SALT LAKE CITY, March 29 (UPI) — Utah now has a law on the books requiring doctors to give anesthesia to abortion patients 20 or more weeks into pregnancy in an effort to reduce pain felt by the fetus.
It is the first law of its kind in the United States, though whether a 20-week-old fetus can feel anything is disputed.
Republican Gov. Gary Herbert signed the bill, HB 0234, into law Monday. His spokesman, Jon Cox, said in an emailed statement to USA Today, “The governor is adamantly pro-life. He believes in not only erring on the side of life, but also minimizing any pain that may be caused to an unborn child.”
Republican State Sen. Curt Bramble, sponsor of the bill, said he sought a ban on abortion after 20 weeks but was informed such a bill would likely be tested on constitutional grounds. His bill, which requires that doctors “eliminate or alleviate organic pain to the unborn child,” was the next best option, he said.
Proponents of the law say the anesthesia prevents any suffering by the fetus during the abortion procedure. “Pain-capable unborn protection” laws exist in 12 states, although Utah’s law is the first to demand that anesthesia is provided.
There remains, though, no proof a fetus feels anything in its first 28 weeks. A 2005 review of 300 studies published in the Journal of the American Medical Association concluded no perception of pain is felt in the first trimester, and use of anesthesia can put women at risk of complications.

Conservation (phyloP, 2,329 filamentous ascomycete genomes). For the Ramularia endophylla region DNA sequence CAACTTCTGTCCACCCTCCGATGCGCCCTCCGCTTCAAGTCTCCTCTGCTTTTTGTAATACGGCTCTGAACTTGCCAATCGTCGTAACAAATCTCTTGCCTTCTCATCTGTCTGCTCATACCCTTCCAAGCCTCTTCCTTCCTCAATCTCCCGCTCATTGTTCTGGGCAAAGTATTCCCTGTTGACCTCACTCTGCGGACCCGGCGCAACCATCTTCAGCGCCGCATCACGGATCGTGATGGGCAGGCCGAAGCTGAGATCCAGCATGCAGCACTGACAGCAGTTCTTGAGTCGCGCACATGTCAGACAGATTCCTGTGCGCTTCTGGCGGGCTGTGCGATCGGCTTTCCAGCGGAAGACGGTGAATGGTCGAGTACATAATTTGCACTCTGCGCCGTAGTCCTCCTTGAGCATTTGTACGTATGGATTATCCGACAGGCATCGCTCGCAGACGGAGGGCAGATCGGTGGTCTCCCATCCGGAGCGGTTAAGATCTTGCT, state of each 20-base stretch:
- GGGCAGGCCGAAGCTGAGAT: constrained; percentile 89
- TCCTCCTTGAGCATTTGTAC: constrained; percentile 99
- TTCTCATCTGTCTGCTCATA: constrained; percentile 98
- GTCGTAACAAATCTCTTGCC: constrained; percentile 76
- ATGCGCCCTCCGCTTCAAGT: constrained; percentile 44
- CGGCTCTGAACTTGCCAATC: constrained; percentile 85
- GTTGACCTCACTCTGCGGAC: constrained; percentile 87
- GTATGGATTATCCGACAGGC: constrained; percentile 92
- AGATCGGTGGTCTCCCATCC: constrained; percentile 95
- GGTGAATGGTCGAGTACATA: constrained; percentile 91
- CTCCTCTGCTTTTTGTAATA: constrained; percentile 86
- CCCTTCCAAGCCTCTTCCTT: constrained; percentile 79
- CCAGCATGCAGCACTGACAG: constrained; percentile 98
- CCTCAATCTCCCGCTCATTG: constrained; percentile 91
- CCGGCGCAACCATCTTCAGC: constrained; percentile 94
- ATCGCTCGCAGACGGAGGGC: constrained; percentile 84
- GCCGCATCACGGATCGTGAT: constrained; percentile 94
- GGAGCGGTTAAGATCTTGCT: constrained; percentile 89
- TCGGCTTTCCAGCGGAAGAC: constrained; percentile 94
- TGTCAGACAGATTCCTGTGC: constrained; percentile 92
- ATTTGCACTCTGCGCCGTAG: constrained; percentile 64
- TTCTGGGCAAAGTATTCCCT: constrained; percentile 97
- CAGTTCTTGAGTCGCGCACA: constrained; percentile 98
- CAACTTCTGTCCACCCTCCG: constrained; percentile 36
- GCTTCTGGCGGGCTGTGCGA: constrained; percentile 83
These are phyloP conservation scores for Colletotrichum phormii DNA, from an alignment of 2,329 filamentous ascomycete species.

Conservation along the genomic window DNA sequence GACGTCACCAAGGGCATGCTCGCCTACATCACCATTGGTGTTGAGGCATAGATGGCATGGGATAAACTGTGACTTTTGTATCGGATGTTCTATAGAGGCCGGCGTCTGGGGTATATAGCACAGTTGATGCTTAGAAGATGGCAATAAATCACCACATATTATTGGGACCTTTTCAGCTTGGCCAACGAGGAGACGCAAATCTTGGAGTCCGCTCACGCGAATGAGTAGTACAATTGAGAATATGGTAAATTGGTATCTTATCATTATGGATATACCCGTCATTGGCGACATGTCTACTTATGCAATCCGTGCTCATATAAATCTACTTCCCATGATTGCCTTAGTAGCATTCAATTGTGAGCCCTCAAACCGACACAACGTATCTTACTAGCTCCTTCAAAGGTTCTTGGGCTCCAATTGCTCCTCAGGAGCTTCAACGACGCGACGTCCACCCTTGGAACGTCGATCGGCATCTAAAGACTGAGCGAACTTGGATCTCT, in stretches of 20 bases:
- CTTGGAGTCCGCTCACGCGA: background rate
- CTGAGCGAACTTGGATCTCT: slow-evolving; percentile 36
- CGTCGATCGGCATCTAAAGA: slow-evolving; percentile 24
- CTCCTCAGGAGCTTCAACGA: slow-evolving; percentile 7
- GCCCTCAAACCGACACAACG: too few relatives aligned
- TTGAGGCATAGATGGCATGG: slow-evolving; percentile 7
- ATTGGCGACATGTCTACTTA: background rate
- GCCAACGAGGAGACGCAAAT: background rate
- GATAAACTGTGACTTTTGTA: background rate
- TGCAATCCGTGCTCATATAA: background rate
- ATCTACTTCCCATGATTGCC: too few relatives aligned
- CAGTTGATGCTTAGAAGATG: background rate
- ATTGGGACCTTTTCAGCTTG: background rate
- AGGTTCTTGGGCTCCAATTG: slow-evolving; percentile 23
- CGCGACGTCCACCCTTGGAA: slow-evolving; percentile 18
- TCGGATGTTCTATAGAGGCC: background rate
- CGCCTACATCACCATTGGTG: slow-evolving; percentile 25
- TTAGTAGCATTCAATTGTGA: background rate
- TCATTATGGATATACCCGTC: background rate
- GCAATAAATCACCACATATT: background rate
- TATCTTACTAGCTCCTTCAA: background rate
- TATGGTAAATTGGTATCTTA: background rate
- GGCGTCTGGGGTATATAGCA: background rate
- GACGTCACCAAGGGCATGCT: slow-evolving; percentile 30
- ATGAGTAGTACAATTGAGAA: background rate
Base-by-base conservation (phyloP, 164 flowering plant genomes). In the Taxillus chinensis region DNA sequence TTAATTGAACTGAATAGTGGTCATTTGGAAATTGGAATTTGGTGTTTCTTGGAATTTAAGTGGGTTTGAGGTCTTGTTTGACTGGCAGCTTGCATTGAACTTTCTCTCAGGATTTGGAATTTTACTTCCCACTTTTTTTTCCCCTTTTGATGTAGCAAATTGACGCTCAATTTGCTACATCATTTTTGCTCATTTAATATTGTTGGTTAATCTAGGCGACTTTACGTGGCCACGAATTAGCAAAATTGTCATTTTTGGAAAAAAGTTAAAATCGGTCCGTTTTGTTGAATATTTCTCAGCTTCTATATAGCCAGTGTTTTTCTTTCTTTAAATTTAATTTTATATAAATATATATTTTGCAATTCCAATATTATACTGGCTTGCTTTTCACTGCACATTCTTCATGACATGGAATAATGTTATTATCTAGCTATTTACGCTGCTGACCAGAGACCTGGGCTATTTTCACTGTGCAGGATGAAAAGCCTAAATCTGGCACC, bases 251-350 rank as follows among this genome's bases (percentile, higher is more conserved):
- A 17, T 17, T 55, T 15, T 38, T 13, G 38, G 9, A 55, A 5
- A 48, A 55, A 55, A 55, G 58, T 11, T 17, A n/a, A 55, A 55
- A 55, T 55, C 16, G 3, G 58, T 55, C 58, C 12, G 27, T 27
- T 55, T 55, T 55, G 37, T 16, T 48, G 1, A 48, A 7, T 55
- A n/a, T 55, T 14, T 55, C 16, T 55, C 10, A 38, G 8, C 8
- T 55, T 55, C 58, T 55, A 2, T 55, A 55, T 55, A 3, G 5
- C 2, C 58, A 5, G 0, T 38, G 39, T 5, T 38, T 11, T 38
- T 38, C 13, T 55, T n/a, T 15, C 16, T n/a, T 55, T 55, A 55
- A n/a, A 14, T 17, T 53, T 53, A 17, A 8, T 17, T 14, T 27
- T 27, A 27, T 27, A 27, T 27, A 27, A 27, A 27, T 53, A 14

“You’re now mandating [women] take that risk, based on inconclusive and biased evidence. You don’t understand what you’re legislating,” Utah doctor Dr. Sean Esplin said during committee testimony on the bill, earlier in March.
Herbert said last month he was attempting to simply answer a question. “If we’re going to have abortion, what is the most humane way to do it?”
“Fetuses have a heartbeat after about five weeks, and the idea of just being callous about that should cause all of humanity concern,” he said.
Katie Galloway of Planned Parenthood of Utah, the state’s only provider of abortions after the 20-week mark, said the idea of unskilled politicians overruling opinions of doctors is “infuriating.”
“I mean, we have fetal medical specialists speaking and they were discounted by a citizen who said, ‘I read it on the Internet and therefore it must be true.’ That’s how we do policy here in Utah.”
In Utah, a woman must receive in-person counseling and wait 72 hours before an abortion can be performed.